The WEB, like the ASV of 1901, breaks the KJV tradition by printing God’s proper Name in the Old Testament with a spelling closest to what we think it was pronounced like, instead of rendering that Name as “LORD” or “GOD” (with all caps or small caps). The current scholarly consensus has shifted from spelling this Name as “Jehovah” to spelling it as “Yahweh.” There are a couple of other English translations that use “Yahweh,” so this is not new, per se, but it does set it off a little from other translations.

Because World English Bible (WEB) uses the Majority Text as the basis for the New Testament, you may notice the following differences in comparing the WEB to other translations:


What about the King James Only movement?

May God open their eyes and give them a sound understanding.

If you prefer the King James Version of the Holy Bible, then, by all means, read it and do what it teaches. I think that the KJV was a wonderful Contemporary English translation of the Holy Bible when it came out. It has been mightily used by God and has had (and continues to have) a profoundly good impact. Unfortunately, the evolution of the English language continually erodes its value as time goes on. It is now outsold by the excellent New International Version, for many good reasons.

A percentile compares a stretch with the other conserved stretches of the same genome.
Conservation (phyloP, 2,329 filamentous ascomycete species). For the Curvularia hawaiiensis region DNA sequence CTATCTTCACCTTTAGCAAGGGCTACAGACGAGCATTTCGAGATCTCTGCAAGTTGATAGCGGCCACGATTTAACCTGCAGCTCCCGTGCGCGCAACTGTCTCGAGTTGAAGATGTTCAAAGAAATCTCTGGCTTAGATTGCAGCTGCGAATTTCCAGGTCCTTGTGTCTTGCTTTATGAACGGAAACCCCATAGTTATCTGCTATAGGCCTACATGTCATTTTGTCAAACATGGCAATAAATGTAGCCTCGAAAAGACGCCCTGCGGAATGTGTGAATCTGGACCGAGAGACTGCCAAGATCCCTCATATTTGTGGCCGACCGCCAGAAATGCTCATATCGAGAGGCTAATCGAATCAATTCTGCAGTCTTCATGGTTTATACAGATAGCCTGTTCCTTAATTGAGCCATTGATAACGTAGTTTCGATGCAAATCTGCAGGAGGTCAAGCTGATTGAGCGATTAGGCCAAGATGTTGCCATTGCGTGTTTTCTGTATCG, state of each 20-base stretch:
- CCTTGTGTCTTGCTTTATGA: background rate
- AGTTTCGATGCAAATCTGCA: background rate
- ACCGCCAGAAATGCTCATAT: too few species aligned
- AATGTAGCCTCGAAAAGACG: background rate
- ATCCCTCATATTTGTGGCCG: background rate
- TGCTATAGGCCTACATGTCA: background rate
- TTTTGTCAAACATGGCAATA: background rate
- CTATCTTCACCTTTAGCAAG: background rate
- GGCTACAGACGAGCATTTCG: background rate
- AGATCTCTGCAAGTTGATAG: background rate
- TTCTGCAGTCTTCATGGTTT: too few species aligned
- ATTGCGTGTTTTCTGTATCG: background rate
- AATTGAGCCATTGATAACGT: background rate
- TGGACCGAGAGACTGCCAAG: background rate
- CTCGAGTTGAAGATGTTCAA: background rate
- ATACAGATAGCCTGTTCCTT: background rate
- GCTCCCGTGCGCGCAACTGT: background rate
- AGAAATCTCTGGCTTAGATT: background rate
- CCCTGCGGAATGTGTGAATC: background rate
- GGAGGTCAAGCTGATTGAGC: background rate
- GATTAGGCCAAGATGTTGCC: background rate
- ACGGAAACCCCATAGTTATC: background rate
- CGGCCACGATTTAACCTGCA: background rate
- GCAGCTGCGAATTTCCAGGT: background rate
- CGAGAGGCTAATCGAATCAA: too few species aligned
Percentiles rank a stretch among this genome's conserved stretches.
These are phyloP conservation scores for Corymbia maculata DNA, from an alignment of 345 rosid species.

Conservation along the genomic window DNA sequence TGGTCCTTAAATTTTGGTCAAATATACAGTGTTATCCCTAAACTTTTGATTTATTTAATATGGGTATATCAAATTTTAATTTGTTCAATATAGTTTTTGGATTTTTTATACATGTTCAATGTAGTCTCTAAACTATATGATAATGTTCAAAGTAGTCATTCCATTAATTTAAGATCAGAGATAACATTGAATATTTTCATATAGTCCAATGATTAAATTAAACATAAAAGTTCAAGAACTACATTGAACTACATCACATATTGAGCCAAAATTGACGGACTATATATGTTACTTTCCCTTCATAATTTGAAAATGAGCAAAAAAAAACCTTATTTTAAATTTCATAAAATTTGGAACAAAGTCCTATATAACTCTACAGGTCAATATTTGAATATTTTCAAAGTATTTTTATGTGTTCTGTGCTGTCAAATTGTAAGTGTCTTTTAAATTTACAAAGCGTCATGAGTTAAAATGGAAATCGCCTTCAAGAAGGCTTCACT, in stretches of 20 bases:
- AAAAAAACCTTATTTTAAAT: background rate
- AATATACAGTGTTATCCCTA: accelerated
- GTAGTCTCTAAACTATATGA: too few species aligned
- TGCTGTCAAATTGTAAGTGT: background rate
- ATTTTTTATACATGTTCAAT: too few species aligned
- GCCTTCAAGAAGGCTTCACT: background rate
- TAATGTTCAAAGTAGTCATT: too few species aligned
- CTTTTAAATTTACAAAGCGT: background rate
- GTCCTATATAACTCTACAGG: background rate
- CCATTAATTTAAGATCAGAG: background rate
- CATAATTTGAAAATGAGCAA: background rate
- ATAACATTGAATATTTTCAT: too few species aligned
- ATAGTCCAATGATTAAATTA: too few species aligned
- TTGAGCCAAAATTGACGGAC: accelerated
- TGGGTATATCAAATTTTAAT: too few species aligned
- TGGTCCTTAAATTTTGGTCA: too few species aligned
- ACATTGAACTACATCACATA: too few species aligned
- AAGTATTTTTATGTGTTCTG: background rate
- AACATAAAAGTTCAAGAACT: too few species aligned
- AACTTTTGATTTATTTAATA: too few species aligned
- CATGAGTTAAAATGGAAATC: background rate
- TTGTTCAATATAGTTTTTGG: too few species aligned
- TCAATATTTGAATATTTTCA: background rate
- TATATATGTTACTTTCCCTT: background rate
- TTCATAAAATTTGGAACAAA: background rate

I guess that there are a few people that seem to believe that the KJV is more accurate than the original Hebrew and Greek of the Holy Bible, and that all the other versions are tainted with heresy and conspiracy. I’ve read some of their literature. I found it to be some of the most non-Christian and illogical literature that I have endured, thus further proving the claim that the KJV is the only valid Bible to be wrong, at least in my mind. I guess I’ve now put myself on record as being a heretic in their eyes, but I must follow God, rather than men.

*Annotation of we do not want to criticisize that movement generally. Additionally, there is the updated version of the King James Bible of 2000: 


What makes you think that you can compete with multi-million dollar publishers?